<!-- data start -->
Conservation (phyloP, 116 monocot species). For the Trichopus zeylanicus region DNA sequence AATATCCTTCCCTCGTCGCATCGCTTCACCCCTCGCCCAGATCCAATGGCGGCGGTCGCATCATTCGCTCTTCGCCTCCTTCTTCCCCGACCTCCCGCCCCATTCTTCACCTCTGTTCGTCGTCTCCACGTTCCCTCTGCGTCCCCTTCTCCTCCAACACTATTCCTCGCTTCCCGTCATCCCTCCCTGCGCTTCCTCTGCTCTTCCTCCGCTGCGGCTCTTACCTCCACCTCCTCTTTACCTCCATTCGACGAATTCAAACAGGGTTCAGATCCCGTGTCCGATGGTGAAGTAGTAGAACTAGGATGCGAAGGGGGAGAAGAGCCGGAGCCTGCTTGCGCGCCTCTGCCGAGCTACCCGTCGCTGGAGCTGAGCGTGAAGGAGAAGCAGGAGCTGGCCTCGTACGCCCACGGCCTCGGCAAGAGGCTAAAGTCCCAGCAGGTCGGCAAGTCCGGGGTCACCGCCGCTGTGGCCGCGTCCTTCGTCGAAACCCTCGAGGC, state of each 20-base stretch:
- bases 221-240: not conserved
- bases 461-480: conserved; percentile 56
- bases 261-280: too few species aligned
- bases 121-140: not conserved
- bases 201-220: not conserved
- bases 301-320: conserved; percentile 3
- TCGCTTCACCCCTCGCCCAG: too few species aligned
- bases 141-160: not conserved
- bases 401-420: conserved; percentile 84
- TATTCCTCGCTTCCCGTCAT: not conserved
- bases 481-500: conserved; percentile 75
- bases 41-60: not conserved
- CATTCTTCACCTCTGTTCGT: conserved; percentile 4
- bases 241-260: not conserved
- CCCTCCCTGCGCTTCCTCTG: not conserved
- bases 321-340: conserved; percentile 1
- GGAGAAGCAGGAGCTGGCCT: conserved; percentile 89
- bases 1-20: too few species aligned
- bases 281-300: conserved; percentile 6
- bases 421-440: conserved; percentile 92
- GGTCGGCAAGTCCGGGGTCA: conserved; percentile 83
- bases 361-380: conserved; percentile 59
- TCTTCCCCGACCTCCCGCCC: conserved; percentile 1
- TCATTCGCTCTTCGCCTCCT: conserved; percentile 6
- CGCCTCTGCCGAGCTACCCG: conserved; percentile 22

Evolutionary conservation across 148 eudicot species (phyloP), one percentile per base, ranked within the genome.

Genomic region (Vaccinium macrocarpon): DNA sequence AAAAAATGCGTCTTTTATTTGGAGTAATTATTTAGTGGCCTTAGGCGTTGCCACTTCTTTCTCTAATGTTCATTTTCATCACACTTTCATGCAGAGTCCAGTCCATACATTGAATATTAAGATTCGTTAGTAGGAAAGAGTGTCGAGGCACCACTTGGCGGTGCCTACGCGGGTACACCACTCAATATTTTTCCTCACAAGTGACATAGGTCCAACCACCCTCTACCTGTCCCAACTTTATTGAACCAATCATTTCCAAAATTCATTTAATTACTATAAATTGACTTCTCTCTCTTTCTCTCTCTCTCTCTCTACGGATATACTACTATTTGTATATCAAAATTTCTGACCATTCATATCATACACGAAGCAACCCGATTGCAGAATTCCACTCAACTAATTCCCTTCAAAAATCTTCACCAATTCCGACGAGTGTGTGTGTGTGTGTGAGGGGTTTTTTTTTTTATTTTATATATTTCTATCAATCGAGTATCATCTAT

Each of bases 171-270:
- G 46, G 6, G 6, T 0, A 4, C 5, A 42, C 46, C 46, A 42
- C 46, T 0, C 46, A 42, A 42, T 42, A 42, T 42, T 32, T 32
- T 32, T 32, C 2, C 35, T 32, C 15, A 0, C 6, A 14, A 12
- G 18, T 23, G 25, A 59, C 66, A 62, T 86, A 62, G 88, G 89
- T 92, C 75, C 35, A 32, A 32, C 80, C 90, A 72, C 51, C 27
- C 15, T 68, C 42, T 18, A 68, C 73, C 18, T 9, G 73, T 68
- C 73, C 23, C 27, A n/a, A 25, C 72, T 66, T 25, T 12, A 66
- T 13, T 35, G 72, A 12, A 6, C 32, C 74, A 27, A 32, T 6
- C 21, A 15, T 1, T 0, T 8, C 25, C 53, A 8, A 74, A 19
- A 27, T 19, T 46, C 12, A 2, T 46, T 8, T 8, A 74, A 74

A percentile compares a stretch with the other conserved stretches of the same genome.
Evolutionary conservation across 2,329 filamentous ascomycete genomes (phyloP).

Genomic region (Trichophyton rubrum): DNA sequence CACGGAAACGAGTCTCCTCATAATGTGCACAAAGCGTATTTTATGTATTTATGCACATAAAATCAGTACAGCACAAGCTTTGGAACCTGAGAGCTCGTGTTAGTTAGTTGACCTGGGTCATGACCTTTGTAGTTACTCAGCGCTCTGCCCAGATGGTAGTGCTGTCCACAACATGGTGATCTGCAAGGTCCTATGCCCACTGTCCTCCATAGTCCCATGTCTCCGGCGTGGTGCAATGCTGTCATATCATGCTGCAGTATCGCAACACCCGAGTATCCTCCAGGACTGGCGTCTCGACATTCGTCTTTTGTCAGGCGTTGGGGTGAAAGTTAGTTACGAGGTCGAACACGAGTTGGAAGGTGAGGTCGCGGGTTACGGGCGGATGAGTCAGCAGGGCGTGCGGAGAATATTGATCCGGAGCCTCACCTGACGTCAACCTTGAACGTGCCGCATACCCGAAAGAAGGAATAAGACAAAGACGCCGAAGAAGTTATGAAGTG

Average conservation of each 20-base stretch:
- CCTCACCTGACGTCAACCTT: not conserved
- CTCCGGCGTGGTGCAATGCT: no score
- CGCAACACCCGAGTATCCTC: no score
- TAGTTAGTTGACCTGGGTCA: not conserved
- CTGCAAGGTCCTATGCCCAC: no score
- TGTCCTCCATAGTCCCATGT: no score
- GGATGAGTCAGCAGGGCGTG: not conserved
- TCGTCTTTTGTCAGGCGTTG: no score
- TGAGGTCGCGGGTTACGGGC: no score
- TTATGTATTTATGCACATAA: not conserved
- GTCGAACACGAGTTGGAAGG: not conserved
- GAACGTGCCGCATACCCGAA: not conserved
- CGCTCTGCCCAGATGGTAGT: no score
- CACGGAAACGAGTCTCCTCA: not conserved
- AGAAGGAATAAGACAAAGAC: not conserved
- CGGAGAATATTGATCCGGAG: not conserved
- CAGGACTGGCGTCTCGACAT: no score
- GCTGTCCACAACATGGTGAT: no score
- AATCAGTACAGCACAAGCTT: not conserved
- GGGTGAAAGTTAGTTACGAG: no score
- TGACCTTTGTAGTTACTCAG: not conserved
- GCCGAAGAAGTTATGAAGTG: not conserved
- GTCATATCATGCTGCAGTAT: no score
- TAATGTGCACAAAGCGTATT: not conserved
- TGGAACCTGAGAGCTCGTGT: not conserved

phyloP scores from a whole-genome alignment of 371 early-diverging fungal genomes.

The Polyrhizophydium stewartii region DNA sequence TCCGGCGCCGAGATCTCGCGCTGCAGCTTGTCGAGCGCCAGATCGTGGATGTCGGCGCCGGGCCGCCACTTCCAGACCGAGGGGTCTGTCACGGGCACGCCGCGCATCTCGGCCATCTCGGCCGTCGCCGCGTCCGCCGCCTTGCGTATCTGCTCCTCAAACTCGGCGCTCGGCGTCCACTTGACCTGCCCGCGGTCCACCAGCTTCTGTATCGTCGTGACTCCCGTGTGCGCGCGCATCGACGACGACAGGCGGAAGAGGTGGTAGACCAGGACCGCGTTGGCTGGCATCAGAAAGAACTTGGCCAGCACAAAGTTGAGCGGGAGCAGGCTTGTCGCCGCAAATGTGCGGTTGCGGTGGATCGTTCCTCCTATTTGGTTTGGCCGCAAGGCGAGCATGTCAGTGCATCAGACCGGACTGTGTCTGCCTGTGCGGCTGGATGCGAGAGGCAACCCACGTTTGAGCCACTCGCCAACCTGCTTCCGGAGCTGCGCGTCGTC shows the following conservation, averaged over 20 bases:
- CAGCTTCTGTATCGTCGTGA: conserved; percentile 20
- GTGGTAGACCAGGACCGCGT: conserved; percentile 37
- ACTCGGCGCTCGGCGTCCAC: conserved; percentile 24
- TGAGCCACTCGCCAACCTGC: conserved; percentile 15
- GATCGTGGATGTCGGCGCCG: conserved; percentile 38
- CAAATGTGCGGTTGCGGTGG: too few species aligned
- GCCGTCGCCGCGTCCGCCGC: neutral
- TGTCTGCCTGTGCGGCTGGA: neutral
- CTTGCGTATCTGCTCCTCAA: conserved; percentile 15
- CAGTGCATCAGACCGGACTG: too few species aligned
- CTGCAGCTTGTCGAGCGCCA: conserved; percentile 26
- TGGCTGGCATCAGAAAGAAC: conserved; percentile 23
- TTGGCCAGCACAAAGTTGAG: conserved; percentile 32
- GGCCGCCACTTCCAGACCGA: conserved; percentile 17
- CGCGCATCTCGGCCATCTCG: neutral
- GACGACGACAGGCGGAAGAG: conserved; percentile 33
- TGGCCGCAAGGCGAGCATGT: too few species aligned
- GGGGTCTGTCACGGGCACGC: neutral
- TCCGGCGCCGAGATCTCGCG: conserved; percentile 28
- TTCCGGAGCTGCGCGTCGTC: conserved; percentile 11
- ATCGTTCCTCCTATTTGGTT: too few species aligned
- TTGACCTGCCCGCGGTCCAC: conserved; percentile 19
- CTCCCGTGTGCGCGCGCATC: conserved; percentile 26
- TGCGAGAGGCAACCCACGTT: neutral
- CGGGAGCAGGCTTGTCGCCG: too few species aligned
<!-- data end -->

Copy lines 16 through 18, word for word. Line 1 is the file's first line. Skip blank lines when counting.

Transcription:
- CCCTCCCTGCGCTTCCTCTG: not conserved
- bases 321-340: conserved; percentile 1
- GGAGAAGCAGGAGCTGGCCT: conserved; percentile 89